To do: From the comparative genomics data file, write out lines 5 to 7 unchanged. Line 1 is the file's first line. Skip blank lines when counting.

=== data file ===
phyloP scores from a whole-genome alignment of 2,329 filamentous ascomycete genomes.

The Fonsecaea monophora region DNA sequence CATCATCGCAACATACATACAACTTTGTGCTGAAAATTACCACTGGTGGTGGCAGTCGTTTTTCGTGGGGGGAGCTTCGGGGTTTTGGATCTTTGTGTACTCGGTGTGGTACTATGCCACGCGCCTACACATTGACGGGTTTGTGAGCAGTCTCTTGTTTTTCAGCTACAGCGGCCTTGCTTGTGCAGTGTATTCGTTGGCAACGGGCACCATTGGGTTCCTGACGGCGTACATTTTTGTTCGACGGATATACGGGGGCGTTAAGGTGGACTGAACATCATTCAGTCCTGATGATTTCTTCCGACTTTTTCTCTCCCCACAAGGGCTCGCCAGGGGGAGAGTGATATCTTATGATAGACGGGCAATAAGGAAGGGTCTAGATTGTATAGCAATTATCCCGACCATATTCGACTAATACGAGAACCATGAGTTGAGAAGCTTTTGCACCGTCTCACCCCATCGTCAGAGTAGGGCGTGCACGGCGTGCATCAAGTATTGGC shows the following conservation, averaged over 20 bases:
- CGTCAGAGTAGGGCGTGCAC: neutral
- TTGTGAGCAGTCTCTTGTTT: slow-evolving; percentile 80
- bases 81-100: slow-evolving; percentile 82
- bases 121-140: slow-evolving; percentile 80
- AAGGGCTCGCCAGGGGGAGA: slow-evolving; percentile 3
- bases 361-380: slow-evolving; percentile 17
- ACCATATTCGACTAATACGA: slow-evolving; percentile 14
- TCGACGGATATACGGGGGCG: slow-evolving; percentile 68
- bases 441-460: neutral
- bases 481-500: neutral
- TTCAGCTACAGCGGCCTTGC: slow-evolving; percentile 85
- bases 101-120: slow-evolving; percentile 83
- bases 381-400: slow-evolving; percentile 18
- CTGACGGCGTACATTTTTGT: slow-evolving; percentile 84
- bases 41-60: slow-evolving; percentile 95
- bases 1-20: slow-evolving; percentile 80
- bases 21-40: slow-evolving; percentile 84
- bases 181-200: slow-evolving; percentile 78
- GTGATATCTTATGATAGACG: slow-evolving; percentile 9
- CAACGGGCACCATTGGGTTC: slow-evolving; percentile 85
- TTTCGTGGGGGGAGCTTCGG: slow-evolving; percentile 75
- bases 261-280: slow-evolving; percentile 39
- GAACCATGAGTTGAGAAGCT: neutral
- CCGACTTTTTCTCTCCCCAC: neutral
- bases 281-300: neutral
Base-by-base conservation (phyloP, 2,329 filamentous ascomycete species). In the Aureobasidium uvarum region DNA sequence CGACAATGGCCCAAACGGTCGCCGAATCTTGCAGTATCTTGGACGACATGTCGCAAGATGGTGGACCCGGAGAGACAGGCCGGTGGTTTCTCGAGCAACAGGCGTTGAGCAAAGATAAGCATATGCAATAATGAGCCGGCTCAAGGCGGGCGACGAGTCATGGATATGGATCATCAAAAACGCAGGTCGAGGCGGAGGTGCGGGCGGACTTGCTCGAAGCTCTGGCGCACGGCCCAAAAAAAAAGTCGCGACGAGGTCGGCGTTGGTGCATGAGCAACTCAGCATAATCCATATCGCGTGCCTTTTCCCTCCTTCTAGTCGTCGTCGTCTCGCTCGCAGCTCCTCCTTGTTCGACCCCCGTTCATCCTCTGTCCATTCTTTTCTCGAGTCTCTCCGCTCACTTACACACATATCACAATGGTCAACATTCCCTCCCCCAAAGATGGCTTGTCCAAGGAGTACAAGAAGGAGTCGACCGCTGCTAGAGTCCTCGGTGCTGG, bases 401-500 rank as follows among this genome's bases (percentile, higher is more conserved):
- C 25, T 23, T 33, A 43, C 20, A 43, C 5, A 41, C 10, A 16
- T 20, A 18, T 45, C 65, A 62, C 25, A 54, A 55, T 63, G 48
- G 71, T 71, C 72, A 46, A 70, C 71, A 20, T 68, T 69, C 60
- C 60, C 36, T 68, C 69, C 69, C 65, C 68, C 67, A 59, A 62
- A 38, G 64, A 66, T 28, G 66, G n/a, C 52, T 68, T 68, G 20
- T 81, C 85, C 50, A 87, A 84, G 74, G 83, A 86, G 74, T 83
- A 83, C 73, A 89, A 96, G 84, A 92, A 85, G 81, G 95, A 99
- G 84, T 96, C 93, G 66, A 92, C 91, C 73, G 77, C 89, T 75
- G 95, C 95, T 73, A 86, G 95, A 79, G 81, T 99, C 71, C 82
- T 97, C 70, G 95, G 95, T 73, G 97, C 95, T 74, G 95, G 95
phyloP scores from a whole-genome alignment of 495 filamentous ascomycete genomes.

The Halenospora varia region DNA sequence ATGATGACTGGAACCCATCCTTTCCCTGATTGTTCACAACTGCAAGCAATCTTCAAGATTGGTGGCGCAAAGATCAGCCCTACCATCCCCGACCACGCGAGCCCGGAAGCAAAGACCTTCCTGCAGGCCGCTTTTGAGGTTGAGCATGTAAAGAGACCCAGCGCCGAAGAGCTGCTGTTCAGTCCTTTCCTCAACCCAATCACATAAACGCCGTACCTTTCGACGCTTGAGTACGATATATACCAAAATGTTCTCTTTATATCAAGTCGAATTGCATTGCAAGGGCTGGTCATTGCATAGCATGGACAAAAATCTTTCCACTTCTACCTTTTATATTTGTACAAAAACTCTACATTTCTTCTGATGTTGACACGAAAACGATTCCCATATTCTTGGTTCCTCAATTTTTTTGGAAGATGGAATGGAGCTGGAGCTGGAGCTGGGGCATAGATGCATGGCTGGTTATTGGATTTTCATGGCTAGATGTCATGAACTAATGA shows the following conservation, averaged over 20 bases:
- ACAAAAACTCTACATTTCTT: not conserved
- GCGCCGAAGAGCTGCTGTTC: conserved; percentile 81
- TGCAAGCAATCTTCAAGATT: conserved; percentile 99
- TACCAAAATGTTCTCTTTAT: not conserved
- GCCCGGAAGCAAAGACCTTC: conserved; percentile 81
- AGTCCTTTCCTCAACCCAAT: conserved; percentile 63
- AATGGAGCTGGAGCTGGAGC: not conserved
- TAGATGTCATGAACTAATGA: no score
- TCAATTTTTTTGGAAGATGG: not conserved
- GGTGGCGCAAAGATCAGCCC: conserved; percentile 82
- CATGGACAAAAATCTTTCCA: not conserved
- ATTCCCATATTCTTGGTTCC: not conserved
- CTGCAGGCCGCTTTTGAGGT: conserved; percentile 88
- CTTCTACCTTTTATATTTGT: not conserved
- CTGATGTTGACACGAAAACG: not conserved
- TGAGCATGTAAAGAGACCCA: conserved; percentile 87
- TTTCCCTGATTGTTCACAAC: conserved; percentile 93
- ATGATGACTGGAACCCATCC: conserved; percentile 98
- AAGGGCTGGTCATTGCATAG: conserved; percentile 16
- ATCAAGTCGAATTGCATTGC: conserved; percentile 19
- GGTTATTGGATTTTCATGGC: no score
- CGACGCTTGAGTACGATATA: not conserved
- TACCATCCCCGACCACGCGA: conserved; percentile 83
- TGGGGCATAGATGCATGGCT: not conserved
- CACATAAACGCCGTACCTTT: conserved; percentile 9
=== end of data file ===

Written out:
- bases 81-100: slow-evolving; percentile 82
- bases 121-140: slow-evolving; percentile 80
- AAGGGCTCGCCAGGGGGAGA: slow-evolving; percentile 3